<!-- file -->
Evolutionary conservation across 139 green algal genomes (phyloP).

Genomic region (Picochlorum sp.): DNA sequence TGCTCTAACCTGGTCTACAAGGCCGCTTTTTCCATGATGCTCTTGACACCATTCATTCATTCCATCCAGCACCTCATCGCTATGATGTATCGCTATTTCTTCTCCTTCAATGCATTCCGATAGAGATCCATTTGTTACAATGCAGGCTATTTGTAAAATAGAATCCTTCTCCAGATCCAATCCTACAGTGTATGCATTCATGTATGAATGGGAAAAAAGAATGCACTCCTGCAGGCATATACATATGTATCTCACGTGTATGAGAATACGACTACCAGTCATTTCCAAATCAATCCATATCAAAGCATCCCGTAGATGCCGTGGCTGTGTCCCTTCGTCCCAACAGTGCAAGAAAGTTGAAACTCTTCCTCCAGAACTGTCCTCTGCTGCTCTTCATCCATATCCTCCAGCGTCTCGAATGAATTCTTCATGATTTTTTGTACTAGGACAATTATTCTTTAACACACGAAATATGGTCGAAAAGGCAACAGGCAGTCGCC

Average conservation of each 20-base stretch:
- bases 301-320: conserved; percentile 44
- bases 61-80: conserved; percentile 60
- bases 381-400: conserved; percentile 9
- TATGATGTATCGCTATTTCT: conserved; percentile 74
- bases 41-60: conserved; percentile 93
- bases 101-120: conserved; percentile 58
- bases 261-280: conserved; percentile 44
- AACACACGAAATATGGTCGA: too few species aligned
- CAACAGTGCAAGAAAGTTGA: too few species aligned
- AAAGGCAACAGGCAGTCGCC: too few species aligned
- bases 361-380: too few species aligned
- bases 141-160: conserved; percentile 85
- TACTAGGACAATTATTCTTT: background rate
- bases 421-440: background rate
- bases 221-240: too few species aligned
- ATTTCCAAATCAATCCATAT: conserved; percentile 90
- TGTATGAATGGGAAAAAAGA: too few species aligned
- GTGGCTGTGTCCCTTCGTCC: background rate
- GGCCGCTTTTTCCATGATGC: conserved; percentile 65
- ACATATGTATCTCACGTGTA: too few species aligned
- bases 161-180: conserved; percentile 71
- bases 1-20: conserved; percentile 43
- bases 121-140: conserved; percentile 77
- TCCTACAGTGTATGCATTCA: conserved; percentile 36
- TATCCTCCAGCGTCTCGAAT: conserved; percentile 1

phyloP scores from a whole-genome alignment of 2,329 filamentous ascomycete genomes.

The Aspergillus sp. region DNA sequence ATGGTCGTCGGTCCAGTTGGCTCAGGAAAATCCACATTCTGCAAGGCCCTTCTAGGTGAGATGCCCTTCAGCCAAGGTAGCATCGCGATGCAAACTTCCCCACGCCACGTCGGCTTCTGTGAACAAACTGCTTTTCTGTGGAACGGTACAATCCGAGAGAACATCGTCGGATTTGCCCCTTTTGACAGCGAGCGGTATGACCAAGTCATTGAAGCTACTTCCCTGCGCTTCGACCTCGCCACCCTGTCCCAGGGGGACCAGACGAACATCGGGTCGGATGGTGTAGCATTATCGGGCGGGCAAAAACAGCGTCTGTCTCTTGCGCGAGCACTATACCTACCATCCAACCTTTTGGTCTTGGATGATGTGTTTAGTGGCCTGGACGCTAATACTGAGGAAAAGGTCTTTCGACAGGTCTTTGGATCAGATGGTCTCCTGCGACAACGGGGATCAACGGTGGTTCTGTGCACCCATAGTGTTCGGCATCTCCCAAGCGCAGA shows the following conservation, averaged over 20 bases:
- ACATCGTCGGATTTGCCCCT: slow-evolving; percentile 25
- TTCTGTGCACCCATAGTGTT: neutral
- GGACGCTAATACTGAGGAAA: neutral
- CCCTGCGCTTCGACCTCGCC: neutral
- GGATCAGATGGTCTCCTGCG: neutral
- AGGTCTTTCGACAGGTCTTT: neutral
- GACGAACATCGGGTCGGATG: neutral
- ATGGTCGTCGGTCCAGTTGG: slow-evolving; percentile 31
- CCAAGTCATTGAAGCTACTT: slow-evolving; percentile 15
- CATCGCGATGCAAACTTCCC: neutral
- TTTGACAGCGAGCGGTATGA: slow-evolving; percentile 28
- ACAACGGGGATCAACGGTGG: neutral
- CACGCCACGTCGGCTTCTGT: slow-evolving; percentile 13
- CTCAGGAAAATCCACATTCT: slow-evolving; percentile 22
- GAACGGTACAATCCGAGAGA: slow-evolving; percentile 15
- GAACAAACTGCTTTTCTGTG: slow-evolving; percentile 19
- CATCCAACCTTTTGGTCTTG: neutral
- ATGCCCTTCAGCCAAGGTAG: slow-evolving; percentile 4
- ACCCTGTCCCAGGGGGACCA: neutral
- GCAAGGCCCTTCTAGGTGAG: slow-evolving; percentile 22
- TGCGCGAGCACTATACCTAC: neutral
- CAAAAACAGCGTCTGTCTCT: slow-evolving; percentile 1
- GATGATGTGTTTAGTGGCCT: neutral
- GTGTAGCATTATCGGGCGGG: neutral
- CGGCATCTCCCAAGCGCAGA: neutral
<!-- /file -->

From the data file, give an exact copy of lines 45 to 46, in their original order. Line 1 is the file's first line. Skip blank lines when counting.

- GAACGGTACAATCCGAGAGA: slow-evolving; percentile 15
- GAACAAACTGCTTTTCTGTG: slow-evolving; percentile 19